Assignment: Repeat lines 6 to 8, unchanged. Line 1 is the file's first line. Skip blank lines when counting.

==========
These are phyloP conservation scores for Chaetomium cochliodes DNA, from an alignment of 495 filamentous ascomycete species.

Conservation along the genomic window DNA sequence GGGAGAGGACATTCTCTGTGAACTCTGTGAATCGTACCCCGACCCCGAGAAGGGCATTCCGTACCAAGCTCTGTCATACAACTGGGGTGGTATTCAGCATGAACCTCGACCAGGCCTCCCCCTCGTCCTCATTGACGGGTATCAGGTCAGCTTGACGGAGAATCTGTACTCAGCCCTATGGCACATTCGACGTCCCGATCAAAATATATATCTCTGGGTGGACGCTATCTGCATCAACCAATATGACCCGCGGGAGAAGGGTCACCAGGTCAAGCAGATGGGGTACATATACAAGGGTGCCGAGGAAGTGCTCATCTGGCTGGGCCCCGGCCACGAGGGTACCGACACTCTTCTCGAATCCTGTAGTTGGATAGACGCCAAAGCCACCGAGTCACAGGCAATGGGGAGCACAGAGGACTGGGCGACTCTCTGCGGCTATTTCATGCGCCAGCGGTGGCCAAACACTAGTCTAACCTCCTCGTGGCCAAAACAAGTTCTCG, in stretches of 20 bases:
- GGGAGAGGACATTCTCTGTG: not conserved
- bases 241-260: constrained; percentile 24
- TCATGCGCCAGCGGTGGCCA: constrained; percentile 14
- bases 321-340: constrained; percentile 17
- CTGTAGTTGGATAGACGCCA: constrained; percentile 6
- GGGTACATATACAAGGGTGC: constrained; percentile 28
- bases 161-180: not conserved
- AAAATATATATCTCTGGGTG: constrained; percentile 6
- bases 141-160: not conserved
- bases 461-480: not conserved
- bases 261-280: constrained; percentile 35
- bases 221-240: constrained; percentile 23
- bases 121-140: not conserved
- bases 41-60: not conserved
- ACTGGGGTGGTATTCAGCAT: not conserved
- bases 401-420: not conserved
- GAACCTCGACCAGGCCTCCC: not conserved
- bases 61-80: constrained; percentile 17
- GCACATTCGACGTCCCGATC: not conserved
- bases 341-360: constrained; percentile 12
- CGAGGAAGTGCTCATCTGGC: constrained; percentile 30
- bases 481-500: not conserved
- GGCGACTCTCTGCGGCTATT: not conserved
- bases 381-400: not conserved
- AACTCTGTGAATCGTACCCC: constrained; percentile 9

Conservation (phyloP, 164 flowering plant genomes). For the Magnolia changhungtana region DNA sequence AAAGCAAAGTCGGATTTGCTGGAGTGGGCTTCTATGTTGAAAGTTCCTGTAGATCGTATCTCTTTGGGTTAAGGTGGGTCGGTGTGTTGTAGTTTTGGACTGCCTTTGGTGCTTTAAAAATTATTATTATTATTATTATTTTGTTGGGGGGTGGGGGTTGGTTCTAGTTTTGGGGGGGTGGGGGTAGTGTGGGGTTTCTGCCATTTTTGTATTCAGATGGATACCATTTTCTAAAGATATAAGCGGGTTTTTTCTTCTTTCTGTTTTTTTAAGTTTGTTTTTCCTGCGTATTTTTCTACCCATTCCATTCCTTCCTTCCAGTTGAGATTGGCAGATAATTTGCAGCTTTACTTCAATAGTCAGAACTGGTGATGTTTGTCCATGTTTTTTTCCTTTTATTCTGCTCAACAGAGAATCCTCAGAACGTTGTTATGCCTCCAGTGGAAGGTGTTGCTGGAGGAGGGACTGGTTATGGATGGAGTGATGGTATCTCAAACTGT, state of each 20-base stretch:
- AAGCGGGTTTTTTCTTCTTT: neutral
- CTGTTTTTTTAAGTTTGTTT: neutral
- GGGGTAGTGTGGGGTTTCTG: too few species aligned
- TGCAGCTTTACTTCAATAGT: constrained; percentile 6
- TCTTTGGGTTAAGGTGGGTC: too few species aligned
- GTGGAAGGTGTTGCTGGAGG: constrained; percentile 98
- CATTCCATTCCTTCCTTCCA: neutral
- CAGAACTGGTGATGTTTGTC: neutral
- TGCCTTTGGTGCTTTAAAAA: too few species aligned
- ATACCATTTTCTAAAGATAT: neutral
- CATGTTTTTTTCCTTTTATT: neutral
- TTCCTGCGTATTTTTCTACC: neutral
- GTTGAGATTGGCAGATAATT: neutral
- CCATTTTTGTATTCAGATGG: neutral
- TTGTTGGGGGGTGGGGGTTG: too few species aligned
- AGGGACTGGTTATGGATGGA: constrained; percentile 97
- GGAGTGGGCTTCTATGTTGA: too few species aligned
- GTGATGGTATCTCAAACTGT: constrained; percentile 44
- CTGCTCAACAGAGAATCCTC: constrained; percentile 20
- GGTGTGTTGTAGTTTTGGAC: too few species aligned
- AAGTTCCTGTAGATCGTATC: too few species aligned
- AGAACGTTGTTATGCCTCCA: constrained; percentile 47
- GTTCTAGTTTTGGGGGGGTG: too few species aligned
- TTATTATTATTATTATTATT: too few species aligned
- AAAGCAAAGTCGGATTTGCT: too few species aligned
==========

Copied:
- bases 321-340: constrained; percentile 17
- CTGTAGTTGGATAGACGCCA: constrained; percentile 6
- GGGTACATATACAAGGGTGC: constrained; percentile 28